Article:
LONDON (Reuters) – Britain's major banks have to meet targets for recuperating from cyber attacks together with other disruptions to key services, a senior Bank of England official said on Wednesday.
Lyndon Nelson, deputy leader in the BoE's Prudential (LON:PRU) Regulation Authority arm, said banks must be resilient to cyber attacks, or IT disruptions like those at British bank TSB (MC:SABE), where customers were not able access their accounts due to computer problems.
He said the BoE's Financial Policy Committee had been considering its "tolerance for disruptions" to key functions while in the finance sector.
"Together with the job, it is likely that this FPC sets a nominal amount a higher level service provision it expects for any delivery of key economic functions in the case of a serious but plausible operational disruption," Nelson told opertation.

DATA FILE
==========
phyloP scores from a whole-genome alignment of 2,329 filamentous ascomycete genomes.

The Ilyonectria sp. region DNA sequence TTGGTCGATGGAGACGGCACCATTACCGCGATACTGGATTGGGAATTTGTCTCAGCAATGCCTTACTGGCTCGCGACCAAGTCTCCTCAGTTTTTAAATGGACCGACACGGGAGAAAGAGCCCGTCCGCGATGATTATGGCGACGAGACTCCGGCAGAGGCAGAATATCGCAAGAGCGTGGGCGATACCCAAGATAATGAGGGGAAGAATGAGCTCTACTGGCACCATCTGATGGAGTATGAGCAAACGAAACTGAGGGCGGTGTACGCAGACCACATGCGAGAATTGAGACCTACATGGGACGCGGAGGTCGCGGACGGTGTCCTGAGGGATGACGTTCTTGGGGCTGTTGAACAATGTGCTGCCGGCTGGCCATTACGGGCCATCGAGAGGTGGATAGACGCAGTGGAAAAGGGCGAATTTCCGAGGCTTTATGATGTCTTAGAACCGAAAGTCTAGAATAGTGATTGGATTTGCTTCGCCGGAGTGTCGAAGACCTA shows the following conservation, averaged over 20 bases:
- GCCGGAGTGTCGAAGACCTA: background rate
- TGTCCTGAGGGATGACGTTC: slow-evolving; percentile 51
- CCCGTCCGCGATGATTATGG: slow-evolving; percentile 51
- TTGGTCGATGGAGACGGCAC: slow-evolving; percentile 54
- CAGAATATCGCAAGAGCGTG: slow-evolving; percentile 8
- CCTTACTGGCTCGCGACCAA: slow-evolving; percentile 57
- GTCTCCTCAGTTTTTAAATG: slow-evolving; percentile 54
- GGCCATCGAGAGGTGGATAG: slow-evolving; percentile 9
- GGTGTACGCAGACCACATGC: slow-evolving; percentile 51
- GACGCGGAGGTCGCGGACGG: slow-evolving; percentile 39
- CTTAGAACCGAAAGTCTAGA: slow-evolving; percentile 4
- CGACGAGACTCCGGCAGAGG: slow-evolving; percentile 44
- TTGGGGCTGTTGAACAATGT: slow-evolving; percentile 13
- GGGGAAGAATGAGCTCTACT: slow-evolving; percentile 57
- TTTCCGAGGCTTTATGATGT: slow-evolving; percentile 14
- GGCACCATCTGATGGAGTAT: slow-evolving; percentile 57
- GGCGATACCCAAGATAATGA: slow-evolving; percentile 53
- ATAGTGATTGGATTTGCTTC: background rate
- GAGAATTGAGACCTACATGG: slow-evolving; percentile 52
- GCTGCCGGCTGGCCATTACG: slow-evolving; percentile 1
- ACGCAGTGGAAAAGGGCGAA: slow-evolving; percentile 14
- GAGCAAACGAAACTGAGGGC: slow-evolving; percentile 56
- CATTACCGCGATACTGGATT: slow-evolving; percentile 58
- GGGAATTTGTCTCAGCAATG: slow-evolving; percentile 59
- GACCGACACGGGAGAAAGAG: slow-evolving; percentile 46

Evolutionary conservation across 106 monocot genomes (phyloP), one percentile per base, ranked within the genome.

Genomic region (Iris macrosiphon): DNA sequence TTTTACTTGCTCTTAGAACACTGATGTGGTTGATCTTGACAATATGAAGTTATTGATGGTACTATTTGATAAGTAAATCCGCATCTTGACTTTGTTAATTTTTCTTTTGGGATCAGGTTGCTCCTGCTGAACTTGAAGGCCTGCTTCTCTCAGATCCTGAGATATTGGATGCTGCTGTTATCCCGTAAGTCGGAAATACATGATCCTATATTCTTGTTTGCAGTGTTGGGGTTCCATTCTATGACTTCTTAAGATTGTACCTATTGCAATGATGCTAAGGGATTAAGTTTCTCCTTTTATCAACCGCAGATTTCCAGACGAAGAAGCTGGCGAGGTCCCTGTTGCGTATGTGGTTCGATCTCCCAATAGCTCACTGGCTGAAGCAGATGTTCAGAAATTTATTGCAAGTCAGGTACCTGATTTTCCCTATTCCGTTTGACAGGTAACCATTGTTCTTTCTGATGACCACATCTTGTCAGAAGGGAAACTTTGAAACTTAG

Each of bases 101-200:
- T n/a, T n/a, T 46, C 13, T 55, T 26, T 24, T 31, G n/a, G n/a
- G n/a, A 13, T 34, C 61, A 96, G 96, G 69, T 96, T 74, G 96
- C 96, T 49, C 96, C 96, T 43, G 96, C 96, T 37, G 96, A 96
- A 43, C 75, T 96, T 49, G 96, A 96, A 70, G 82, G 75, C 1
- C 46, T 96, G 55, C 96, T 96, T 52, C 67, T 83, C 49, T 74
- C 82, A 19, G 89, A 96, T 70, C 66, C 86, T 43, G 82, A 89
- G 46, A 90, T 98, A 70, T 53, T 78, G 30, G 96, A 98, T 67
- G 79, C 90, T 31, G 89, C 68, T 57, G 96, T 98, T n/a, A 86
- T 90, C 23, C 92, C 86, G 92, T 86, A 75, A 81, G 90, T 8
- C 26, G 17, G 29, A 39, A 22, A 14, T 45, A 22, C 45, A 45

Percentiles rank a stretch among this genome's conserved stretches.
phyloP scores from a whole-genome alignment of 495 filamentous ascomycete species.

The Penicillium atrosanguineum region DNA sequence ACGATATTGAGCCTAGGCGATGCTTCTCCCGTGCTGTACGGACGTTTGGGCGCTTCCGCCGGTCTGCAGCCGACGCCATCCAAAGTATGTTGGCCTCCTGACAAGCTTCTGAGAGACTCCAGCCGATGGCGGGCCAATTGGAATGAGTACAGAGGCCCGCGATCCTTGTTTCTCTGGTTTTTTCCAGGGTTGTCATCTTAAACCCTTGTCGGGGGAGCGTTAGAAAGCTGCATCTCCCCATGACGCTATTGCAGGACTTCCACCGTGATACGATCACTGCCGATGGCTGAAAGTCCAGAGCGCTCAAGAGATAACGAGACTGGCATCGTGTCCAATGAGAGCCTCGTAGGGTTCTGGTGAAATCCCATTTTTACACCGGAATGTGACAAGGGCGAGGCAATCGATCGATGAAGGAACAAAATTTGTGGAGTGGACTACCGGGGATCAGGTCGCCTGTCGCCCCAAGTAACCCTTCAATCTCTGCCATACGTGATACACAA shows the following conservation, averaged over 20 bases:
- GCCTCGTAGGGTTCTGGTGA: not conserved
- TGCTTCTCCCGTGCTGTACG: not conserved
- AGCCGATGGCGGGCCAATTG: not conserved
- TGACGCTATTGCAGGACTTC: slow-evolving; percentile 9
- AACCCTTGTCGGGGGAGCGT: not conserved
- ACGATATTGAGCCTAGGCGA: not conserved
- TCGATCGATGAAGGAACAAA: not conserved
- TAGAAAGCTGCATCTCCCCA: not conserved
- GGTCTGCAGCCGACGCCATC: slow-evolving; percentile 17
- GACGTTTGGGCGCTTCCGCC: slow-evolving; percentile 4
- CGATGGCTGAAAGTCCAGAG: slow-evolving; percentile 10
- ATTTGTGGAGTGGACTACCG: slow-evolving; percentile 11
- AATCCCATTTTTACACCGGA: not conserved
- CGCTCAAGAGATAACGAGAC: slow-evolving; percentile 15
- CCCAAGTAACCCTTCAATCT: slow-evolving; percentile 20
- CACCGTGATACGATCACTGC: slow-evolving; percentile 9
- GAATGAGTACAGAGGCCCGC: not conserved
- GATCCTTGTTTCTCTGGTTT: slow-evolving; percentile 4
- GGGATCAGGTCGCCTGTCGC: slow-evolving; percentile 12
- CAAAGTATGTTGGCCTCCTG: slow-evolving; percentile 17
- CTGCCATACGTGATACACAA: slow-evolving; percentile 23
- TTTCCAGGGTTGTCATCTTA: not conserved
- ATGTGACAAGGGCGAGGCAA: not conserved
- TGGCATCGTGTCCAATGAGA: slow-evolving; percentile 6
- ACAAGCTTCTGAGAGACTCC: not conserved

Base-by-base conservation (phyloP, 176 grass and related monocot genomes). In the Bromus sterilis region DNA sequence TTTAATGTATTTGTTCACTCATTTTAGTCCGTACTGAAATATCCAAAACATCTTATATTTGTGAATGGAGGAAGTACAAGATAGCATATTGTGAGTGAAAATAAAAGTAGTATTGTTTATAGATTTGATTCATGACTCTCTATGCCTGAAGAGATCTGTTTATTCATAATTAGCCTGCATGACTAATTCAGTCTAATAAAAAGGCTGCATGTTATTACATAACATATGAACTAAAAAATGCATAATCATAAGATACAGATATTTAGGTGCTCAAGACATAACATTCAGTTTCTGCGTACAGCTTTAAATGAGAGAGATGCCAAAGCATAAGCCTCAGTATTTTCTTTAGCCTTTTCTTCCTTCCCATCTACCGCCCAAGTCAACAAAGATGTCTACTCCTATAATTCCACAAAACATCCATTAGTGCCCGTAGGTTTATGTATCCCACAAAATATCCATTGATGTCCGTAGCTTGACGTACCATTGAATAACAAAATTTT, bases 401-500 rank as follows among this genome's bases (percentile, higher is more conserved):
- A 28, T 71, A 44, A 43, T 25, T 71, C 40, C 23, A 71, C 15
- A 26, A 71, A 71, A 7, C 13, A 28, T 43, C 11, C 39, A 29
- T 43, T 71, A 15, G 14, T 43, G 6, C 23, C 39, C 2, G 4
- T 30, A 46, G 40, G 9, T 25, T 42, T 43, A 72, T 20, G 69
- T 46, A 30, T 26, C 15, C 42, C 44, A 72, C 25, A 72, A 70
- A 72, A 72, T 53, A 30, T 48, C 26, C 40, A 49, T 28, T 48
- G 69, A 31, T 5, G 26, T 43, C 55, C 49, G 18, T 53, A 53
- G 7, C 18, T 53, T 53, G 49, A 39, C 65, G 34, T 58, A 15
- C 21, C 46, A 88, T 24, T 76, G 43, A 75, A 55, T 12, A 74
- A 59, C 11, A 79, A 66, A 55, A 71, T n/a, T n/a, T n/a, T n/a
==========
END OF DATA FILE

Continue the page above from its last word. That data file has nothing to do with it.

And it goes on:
The BoE will post a discussion paper on operational resilience.
"I expect this being a substantial body of training, therefore it is likely that we’ll … look at some key economic functions and key providers," Nelson added.
He asserted that "tolerances" as it outages would make use of a blend of benchmarks, like time, amount of business, and business.
Nelson said financial services companies were often inside their most vulnerable when embarking on change.
"They typically discover too late that weaknesses for their resilience can jeopardize the achievements of a leading project even if those involved believe they’ve conducted robust testing," he stated.
TSB, owned since 2019 by Spanish bank Sabadell, found out that 1000s of customers were locked out of their accounts from botched migration of their personal computers. A few of its customers' accounts were hit by fraud.
"It’s not surprising … that management and boards of firms are actually pushing operational resilience ever higher with their agenda," Nelson said.
He said firms would need to test their tolerances and prove their supervisors that they had concrete measures constantly in place to supply resilient services.
"And firms must be qualified to cure an operational incident. This requires viable, tested contingency plans to the resumption of critical functions."